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Title: Having lots of fun and soemtimes jus for 25 cents Location: Copan Ruinas, Honduras
Copan de Ruinas is called 'the Athens of the Maya World'. While some other sites have more structures, Copan has the best-preserved ' stellae' - stone panels with intricate carvings. A crude comparison would be to liken them to native American totem poles. It also has one of the tallest stairways lined with hieroglyphics that leads to altars and other structures built even higher up. Unfortunately, no one has the key to what the carvings say. And to make matters worse, much of the stairway tumbled down during an earthquake. When it was rebuilt no one paid much attention to the 'writing'. So now it is a complete jumble. They have found a picture taken almost 100 years ago and hope to restore it- someday.
The Mayan culture shows evidence of having lived in the Copan valley for almost 2,000 years or perhaps even more. But there is no 'record' of a Mayan dynasty here till around the year 470 or so. What is fascinating about Copan is the detailed artwork that is on almost every structure. Even the ball court has carvings on each end. The ball court is an amazing structure- straight lines with slanted sides for the ball to be bounced off of, with stone benches for viewers. There are many theories about Mayan ball games- some say the winners lost their heads, while others say the losers. Take your pick.
What I liked most was the stillness of the place. I was, at times, the only visitor walking along the tops of structures. Sitting completely still and trying to visualize what the plazas must have looked like filled with the almost 20,000 Mayans that lived there was a rare privilege for me. The thought that the structures were all built by hand with stones lugged from who knows where, was humbling. While it is true that Machu Picchu and the Incas knew their way around stone, their structures were much more massive. The Mayan structures seem to have a delicacy about them, even though they were built 1,000 to 1, 500 years prior to the Incas.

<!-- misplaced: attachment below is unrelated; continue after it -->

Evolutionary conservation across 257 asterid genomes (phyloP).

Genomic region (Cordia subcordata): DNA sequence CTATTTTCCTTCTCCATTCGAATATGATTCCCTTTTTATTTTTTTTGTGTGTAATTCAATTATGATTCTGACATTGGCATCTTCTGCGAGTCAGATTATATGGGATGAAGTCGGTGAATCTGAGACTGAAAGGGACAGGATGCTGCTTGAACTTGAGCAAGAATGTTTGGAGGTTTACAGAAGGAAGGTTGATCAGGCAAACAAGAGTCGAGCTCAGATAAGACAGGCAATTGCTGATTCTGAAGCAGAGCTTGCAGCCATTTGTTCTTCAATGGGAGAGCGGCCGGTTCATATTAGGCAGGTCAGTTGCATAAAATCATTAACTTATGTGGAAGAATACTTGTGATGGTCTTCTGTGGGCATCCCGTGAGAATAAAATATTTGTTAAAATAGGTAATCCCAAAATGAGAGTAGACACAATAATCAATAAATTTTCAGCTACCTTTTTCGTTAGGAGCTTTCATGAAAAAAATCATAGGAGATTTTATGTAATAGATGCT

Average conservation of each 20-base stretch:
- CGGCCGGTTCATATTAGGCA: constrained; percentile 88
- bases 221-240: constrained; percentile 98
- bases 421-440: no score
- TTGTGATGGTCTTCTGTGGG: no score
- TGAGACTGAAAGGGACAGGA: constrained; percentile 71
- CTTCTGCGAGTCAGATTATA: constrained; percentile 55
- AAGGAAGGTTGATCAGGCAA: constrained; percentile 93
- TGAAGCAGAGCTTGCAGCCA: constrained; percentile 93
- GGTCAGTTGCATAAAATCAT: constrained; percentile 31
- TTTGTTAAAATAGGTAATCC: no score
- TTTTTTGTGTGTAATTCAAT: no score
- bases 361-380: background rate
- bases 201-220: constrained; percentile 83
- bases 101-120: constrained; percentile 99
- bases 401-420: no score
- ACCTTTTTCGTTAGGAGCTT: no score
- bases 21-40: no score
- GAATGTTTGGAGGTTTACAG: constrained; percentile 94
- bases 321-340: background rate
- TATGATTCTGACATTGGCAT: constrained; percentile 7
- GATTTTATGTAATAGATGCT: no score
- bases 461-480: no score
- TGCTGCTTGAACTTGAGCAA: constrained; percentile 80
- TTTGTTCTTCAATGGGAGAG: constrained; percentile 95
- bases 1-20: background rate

I am here in Copan de Ruinas for 2 weeks of Spanish immersion school. Most tourists come for a few hours or at the most an overnight. They miss the flow of the town: the kids going to school at 6:30 a.m. - they have double sessions so the first shift of kids goes from 7- 12:30 and the second shift from 12:30 - 6 p.m.; The kids playing every day at the soccer field- which is directly behind my bedroom window. I hear whistles and shouts of " GOL!" in my sleep; Antonio- the shoeshine boy- who when he has no customers, shines his own shoes. He told me it was good advertising; the little girl in the green dress who stalks tourists and sells them hand made corn husk dolls for $1( I bought 2); the backstrap weaving of Slyvia who worked for 3 days making a beautiful white table cloth decorated with butterflies; the farmers who come in from little villages on Saturday and hang around the plaza just joking and talking to each other. Each has a little mustache, a large white straw hat and attached to their belt a long two and a half foot machete; the men's groups who meet in the church for Bible Study on Saturday afternoon; the fun of watching gringos looking lost; the excitement of riding in the 3 wheeled motor- taxis that zip all over town, over bumpy, hole ridden cobble stone roads, at high rates of speed, turning on a dime and narrowly missing trucks full of riders who are all standing up and holding on to whatever they can grab. All that fun for about 25 cents a ride anywhere in town!